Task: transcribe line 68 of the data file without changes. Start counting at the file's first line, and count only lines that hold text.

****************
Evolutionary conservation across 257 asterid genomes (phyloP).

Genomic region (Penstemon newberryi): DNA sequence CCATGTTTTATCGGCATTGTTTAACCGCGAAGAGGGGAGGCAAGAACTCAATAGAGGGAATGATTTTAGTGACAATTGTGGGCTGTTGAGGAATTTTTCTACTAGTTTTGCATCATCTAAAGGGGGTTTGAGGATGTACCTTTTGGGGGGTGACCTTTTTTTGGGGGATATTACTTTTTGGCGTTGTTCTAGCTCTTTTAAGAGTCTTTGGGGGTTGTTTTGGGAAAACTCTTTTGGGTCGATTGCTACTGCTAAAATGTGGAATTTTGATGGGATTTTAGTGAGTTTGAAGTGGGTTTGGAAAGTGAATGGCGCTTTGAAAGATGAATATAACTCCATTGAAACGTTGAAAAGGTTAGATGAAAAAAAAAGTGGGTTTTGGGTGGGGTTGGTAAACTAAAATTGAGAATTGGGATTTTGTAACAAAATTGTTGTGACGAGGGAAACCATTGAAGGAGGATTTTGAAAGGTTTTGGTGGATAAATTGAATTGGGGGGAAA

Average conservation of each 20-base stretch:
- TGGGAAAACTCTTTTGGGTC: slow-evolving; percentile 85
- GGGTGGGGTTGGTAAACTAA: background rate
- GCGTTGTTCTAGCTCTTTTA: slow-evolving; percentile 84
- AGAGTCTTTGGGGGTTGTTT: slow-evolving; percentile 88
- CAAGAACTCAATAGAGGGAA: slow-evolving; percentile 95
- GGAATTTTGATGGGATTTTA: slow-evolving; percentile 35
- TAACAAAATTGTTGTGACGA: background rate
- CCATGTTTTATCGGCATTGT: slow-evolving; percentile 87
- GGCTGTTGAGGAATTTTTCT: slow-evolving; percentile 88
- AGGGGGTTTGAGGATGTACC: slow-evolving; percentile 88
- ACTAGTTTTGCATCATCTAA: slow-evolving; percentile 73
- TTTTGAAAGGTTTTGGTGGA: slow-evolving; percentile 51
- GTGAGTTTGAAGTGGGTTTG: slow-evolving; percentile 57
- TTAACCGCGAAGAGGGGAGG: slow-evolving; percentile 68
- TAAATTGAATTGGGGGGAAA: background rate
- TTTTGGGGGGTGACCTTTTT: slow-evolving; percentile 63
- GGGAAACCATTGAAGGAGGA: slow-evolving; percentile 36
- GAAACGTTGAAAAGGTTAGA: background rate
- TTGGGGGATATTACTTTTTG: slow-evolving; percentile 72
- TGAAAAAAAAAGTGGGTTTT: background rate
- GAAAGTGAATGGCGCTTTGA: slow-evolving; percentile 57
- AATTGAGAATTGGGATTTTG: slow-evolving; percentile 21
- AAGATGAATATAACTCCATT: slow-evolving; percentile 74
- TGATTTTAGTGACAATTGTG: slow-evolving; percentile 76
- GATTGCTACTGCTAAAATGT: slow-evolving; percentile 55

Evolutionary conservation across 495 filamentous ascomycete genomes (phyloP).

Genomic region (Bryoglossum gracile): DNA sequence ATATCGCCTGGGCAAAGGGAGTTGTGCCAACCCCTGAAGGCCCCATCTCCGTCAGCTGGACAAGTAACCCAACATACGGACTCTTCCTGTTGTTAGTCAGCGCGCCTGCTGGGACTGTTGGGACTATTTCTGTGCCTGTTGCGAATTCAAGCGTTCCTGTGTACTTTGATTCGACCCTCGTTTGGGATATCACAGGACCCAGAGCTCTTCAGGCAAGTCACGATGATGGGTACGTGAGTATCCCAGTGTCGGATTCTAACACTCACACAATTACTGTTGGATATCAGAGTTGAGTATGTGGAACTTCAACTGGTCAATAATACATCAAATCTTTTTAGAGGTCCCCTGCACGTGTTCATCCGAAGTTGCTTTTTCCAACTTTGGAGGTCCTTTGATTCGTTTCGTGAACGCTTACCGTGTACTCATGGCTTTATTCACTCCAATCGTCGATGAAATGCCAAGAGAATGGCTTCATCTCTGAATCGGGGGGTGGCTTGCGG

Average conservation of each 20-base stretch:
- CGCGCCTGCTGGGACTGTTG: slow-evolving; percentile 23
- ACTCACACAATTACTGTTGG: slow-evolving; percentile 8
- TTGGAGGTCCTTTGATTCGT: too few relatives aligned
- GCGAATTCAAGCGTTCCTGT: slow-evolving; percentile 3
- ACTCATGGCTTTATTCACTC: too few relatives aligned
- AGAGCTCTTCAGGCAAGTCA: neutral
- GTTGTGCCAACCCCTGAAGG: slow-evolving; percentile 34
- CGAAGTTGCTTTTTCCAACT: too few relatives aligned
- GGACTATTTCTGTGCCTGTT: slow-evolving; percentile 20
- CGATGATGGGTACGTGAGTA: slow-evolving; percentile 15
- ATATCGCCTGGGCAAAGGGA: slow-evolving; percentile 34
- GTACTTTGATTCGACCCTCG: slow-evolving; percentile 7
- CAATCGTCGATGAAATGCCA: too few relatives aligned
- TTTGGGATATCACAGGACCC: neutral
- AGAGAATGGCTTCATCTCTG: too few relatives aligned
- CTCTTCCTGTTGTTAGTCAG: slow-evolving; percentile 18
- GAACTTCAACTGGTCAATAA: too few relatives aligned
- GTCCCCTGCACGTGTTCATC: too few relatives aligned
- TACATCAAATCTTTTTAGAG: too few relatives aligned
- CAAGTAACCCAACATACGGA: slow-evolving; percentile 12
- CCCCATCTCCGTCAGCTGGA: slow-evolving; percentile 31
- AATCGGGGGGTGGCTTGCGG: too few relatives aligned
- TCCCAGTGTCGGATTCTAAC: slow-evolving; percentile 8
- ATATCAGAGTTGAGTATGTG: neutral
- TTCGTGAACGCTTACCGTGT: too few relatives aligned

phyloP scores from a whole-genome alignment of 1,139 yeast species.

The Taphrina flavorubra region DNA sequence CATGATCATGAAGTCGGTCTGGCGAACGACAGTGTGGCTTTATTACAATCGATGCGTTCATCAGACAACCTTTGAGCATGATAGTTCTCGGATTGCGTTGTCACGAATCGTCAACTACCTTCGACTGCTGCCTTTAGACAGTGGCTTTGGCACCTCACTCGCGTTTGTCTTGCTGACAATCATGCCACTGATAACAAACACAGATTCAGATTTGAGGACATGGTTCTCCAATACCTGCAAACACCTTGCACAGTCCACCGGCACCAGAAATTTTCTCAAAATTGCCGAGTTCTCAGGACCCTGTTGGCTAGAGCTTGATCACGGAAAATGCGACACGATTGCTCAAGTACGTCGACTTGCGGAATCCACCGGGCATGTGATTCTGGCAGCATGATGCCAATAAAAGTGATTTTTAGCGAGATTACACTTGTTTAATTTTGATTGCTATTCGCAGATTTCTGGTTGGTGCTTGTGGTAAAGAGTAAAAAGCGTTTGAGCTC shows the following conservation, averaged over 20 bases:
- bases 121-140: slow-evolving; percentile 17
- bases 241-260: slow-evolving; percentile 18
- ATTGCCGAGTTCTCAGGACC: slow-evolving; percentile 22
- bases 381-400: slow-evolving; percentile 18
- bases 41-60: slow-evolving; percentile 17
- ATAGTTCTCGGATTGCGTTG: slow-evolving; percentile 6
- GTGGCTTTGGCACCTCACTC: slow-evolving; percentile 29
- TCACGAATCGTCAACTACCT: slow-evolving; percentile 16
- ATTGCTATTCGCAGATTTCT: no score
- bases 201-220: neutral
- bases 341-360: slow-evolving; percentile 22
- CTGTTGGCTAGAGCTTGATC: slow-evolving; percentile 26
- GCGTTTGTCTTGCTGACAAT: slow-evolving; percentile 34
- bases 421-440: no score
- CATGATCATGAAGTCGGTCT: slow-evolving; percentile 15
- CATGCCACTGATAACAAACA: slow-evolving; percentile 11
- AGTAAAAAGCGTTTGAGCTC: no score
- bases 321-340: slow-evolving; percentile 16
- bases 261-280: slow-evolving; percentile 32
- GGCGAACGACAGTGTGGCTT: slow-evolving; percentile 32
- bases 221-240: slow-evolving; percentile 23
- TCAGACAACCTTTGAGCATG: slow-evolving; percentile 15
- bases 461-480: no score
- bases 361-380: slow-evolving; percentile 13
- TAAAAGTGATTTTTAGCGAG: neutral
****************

- bases 201-220: neutral